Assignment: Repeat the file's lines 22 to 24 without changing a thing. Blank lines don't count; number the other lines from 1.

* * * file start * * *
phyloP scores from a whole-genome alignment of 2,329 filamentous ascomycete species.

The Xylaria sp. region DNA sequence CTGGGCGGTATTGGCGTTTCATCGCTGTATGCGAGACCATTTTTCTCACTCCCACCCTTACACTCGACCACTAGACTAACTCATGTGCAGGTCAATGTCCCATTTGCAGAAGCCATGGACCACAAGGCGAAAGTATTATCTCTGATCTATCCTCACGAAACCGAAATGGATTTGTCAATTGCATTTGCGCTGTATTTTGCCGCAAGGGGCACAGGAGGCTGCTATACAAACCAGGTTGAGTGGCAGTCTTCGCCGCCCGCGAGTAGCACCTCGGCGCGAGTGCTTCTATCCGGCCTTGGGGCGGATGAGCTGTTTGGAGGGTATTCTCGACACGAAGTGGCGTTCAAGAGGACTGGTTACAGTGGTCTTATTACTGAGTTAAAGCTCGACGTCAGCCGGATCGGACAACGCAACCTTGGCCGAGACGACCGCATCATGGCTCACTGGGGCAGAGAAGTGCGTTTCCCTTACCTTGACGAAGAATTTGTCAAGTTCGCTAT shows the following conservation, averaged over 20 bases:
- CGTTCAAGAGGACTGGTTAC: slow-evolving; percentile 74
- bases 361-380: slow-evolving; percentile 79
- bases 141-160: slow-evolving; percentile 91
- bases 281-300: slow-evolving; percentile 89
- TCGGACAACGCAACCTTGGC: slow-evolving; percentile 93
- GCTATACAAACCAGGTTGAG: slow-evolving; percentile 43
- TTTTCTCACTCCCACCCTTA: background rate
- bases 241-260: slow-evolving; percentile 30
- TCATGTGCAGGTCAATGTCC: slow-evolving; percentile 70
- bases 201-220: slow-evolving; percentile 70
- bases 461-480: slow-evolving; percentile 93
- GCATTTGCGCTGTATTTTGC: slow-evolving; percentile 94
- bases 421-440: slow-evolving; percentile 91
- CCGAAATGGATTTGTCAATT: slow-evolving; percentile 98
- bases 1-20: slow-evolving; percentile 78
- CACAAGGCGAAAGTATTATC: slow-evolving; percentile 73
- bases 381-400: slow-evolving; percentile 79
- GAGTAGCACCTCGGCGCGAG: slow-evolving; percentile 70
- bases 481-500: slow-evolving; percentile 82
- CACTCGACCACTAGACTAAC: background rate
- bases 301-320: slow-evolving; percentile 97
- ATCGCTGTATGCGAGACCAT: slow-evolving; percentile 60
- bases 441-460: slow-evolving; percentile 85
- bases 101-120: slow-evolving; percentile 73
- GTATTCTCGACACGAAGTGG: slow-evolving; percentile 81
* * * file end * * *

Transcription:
- CACTCGACCACTAGACTAAC: background rate
- bases 301-320: slow-evolving; percentile 97
- ATCGCTGTATGCGAGACCAT: slow-evolving; percentile 60